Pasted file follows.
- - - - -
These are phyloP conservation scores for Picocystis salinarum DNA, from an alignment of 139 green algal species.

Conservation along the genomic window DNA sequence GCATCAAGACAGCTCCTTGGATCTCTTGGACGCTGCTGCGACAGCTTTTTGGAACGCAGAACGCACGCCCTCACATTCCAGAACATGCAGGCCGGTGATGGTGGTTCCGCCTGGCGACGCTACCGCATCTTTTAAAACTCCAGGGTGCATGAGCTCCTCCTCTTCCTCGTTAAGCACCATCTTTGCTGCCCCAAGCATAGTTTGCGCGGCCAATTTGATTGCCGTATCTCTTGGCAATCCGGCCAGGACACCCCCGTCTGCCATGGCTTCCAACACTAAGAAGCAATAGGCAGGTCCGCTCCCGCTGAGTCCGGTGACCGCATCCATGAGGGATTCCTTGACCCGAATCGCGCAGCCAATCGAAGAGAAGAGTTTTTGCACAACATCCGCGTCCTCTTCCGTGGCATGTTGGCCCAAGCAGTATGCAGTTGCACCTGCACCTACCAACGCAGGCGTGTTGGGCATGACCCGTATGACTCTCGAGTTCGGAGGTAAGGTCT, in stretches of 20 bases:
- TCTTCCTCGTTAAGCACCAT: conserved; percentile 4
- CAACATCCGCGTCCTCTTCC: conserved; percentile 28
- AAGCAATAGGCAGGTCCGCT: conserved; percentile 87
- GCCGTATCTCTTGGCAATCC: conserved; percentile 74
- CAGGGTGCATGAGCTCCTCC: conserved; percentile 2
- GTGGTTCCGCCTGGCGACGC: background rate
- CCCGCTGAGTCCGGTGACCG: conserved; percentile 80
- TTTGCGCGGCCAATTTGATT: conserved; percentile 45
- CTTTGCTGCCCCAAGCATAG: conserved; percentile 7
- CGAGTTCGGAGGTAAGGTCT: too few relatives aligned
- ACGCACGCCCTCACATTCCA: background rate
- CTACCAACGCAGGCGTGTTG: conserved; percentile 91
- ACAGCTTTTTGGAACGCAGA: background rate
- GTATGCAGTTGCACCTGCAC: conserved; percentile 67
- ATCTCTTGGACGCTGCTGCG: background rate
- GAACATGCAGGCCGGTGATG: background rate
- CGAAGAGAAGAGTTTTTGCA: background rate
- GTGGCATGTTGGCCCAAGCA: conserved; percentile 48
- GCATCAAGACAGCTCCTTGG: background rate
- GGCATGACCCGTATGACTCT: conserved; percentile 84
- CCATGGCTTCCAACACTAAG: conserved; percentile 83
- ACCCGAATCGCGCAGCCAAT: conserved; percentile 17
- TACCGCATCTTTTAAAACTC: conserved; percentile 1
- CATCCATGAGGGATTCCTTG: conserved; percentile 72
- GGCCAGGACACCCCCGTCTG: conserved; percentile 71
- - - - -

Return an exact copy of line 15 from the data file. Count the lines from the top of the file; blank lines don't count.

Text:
- ACAGCTTTTTGGAACGCAGA: background rate